For birders in the Northeast, May is the high point of the year. Migratory birds return from as far away as South America on their way to local and more Northern nesting spots. This spring ritual is deeply threatened by climate change, urban development, industrialization, and the continued loss of habitats that support migratory birds. What little protection these species have is embodied in the Migratory Bird Treaty Act (MBTA), which for the past century has made it illegal to kill or “take” migratory raptors, waterfowl, and songbirds.
In a little-noticed legal memo issued in December 2017, however, the Interior Department reinterpreted the MBTA to reduce industry’s culpability in the “incidental” taking of birds. That decision is being challenged in a lawsuit filed by the National Audubon Society, along with the American Bird Conservancy, the National Resources Defense Council, National Wildlife Federation and others committed to conservation.
The prohibition on the killing or “taking” of migratory birds has long been interpreted to extend to industrial activities that may be “unintentional” but are “predictable and avoidable.” Under the new interpretation, penalties will only apply to “purposeful” killing of birds—i.e., poaching or unlawful hunting.
The MBTA, wrote Daniel Jorjani, principal deputy solicitor for the Interior Department, in the memo, “applies only to direct and affirmative purposeful actions that reduce migratory birds, their eggs, or their nests, by killing or capturing.”
According to a press release from the National Audubon Society, “the risk of liability under the MBTA” has long been an incentive for energy developers, power transmission operators, and others to work with the US Fish and Wildlife Service and others to reduce impacts on migratory bird populations. The wind energy industry, for example, worked in concert with environmental groups and US Fish and Wildlife Service to develop best practice guidelines for siting and developing windfarms. The new interpretation of MBTA reduces these incentives, since corporations will not be fined for bird deaths that are “incidental” to their activities.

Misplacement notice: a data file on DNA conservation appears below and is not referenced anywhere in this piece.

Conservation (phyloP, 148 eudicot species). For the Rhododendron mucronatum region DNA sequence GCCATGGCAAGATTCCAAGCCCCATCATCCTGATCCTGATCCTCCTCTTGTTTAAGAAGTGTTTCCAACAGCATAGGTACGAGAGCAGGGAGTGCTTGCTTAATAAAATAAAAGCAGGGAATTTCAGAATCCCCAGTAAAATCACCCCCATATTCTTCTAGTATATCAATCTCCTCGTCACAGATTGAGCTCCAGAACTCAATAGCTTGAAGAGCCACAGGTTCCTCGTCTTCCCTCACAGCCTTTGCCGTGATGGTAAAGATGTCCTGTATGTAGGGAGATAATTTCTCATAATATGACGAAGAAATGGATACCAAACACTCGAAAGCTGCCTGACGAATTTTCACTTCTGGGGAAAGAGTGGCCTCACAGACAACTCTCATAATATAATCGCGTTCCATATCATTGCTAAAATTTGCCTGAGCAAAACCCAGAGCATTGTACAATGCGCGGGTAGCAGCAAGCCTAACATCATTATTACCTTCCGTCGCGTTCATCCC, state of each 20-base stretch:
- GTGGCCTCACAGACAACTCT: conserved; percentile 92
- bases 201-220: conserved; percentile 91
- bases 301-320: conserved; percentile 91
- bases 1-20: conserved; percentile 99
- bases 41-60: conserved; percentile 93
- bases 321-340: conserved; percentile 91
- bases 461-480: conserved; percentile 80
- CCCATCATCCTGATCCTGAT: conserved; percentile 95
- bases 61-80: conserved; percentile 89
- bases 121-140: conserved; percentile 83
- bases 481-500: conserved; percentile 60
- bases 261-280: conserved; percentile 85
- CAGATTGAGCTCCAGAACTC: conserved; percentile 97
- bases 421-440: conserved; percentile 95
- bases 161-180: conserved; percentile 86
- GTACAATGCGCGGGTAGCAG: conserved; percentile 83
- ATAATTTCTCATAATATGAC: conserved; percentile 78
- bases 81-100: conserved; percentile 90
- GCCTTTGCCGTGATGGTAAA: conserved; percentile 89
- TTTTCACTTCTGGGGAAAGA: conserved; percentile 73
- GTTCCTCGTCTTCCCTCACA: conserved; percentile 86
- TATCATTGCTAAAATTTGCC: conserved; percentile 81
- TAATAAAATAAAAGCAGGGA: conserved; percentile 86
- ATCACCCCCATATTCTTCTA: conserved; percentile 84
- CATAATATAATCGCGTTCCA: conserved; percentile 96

The oil and gas industries are particularly dangerous for migrating birds. Audubon notes that when the Deepwater Horizon disaster spilled over 200 million gallons of oil into the Gulf of Mexico, “more than one million birds were killed in the four years following the blowout.” British Petroleum (BP) paid fines of $100 million under the MBTA, money that was used to revitalize wetlands and to support migratory bird conservation. These fines would no longer be levied under the new rules.
“The new policy makes it much harder to protect birds from major bird traps—threats like oil pits, wind turbines, and communication towers in bird migration hotspots,” said Mike Parr, president of American Bird Conservancy, in the press release. “Leaving these threats unattended is like leaving manhole covers off along the sidewalk during rush hour—it’s negligent, irresponsible, and guaranteed to cause harm.”
Reuters reports that the memo is already being followed and that “one or more companies constructing natural gas pipelines were told that they may cut down trees with nesting birds during the breeding season.”
Therefore, the plaintiffs have asked the court to order the defendants to “revert to their prior, correct longstanding interpretation and policy.”
Let’s hope the court is moved to ensure that more migratory species don’t go the way of the passenger pigeon, and we can all continue to enjoy the amazing, vibrant colors and sounds of spring migration.—Karen Kahn